What is spousal maintenance (alimony)?
Spousal support is financial support provided by one spouse to the other during or after a divorce, separation, or invalidity proceeding. In Washington State, it is commonly referred to as spousal maintenance though it is commonly known as alimony. Unlike child support, there is no formula to determine whether and how long spousal support must be paid.
Will you have to pay spousal maintenance?
If you file for divorce, legal separation, or request your marriage be declared invalid, you have a right to ask for spousal support. The right to, amount, and duration of spousal support is based on a number of factors such as length of the marriage, each spouse’s necessities and financial abilities, economic circumstances, and health and ages.
Generally, the greater the difference in salary and earning potential and the longer the marriage, the more likely spousal support will be ordered. If granted, spousal support is intended to put the couple in roughly equal financial positions, at least until the spouse has sufficient time to obtain a job or acquire training or education to re-enter the workforce.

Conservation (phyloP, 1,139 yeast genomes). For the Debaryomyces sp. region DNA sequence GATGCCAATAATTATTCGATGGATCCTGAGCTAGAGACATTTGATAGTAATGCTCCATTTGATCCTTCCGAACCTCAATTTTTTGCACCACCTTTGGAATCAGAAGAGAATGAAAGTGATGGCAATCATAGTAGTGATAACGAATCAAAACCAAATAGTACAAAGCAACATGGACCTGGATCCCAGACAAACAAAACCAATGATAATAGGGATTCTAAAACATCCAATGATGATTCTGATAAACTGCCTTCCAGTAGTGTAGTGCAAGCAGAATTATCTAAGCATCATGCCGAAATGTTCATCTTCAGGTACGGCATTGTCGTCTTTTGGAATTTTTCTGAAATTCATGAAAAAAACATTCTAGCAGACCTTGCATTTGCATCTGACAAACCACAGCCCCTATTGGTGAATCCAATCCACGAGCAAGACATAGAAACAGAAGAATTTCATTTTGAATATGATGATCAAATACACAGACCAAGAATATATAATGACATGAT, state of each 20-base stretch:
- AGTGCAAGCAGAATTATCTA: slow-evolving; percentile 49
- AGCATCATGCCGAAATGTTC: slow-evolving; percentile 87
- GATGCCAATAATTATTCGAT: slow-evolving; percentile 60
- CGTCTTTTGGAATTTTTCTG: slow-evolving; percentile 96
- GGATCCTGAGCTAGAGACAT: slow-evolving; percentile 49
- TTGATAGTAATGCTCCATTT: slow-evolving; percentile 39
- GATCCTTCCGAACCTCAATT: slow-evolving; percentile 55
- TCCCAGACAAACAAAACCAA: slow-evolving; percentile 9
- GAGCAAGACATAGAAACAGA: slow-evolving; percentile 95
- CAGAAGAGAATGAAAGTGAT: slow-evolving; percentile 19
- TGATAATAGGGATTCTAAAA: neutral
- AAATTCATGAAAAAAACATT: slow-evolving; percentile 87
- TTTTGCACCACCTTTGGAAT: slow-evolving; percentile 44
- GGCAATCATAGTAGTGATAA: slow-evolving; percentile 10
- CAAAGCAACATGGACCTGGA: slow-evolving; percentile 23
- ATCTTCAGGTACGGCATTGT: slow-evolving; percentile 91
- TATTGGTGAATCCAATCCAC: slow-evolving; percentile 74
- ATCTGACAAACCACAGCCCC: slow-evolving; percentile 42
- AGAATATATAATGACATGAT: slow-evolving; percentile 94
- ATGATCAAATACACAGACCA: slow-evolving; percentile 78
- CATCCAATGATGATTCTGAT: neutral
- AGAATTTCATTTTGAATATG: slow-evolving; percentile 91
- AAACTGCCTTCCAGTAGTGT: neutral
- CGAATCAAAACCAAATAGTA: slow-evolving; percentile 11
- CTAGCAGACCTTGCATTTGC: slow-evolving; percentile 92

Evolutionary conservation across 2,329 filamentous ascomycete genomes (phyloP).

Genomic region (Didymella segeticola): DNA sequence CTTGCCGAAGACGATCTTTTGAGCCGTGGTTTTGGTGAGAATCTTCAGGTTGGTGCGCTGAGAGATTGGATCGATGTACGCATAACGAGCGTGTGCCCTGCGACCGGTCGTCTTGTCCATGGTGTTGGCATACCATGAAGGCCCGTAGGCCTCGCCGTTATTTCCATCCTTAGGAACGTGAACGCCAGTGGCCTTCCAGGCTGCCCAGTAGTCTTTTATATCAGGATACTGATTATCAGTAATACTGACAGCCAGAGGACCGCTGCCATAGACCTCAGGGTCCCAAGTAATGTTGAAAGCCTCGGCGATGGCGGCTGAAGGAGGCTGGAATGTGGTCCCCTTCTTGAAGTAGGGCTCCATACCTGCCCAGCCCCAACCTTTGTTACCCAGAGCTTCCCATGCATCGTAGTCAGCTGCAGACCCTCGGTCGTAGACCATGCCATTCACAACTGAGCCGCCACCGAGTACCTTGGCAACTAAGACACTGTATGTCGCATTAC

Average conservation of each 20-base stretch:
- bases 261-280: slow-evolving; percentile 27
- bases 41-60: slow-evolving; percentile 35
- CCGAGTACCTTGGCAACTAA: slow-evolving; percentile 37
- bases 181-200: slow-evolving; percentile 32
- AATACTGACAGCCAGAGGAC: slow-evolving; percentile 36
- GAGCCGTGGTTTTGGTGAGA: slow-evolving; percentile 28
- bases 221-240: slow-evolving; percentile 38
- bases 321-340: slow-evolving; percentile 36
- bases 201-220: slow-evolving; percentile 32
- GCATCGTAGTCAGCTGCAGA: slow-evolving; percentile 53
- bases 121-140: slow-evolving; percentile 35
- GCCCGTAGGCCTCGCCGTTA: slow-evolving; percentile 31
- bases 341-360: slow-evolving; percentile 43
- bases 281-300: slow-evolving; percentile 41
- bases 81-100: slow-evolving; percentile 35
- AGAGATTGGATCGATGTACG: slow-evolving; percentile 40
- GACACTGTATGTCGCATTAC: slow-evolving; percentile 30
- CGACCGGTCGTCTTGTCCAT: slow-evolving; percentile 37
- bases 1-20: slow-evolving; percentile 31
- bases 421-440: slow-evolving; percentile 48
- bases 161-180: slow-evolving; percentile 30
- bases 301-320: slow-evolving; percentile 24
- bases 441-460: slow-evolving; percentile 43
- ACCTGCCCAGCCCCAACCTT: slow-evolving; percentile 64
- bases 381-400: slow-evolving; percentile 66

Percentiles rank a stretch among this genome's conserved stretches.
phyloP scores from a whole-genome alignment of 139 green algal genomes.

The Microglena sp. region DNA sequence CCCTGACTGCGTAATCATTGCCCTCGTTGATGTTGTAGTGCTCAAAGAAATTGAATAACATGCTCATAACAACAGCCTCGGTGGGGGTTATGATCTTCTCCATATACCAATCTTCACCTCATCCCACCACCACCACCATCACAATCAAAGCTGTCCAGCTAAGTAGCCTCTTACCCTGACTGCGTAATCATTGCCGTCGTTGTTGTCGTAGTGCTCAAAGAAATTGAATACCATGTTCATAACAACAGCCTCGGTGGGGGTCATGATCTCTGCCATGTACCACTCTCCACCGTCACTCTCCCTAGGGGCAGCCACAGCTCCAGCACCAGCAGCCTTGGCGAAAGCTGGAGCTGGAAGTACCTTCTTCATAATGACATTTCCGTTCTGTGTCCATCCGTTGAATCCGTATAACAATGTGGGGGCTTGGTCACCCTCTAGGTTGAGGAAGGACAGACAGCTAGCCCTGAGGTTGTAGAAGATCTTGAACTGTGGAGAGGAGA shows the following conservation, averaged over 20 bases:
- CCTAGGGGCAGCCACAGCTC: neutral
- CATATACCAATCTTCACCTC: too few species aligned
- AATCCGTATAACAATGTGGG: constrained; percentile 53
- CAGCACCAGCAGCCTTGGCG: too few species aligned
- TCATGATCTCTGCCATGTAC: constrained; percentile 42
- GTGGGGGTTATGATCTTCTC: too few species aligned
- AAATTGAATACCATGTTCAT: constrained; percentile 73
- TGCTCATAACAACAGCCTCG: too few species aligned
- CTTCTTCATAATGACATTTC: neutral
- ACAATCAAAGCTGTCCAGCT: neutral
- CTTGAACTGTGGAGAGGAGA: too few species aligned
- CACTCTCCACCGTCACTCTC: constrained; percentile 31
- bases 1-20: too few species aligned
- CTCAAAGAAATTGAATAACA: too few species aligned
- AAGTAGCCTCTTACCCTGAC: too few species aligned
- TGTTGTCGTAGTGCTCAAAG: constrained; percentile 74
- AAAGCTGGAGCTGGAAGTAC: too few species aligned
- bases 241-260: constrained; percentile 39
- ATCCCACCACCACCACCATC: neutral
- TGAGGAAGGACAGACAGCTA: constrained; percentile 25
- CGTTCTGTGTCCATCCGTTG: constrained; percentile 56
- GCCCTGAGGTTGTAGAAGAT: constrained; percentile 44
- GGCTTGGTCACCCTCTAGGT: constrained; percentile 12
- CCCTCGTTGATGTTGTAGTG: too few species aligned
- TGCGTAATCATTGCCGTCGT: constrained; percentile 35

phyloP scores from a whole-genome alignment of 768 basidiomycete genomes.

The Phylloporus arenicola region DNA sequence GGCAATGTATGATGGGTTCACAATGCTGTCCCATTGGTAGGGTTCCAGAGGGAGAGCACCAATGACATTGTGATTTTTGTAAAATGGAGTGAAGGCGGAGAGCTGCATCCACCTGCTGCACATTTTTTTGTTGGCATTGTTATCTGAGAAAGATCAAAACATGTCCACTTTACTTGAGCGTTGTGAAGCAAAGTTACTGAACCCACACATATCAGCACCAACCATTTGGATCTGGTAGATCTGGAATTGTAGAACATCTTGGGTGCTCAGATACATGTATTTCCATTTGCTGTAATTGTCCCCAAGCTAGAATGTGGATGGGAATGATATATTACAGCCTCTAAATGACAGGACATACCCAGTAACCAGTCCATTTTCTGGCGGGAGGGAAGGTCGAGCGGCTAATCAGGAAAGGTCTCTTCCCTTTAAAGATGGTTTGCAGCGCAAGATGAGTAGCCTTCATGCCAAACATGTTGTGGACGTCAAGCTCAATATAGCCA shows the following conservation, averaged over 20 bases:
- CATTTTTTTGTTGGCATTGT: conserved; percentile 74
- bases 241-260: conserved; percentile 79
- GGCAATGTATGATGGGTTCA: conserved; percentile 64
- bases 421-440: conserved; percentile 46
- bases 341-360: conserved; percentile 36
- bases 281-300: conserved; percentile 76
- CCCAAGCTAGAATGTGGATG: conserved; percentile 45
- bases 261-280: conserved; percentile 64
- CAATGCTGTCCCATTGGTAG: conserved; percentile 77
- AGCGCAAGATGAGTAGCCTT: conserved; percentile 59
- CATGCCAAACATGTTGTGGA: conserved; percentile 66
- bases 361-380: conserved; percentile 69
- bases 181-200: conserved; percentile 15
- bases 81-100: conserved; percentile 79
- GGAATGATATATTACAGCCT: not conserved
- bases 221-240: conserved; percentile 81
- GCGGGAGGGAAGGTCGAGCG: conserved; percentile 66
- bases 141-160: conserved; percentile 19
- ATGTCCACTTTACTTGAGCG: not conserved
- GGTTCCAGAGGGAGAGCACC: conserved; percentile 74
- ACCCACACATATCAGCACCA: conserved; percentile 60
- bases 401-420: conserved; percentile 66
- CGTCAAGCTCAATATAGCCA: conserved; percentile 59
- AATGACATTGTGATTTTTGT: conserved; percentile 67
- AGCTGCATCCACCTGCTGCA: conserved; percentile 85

Spousal maintenance and Property Division
In Washington State, spousal support is a flexible tool that can be used interchangeably with property division in the overall property settlement. Depending on the couple’s economic circumstances and the financial advantages and disadvantages, it may be offset or even replaced with a greater up-front award of property. The reverse is true as well.
Tax and Spousal maintenance
Spousal support, unlike child support and a lump sum payment in a property division, is tax-deductible by the payor and taxable to the recipient. This has important implications in a property settlement.
Call Weintraub Law Office at +1 425 374 4045 or contact us online to request an appointment and learn more about spousal support within the context of divorce or legal separation.
Weintraub Law Office has offices in Seattle, Bellevue, and Bothell and represents clients in King, Snohomish, and Pierce County.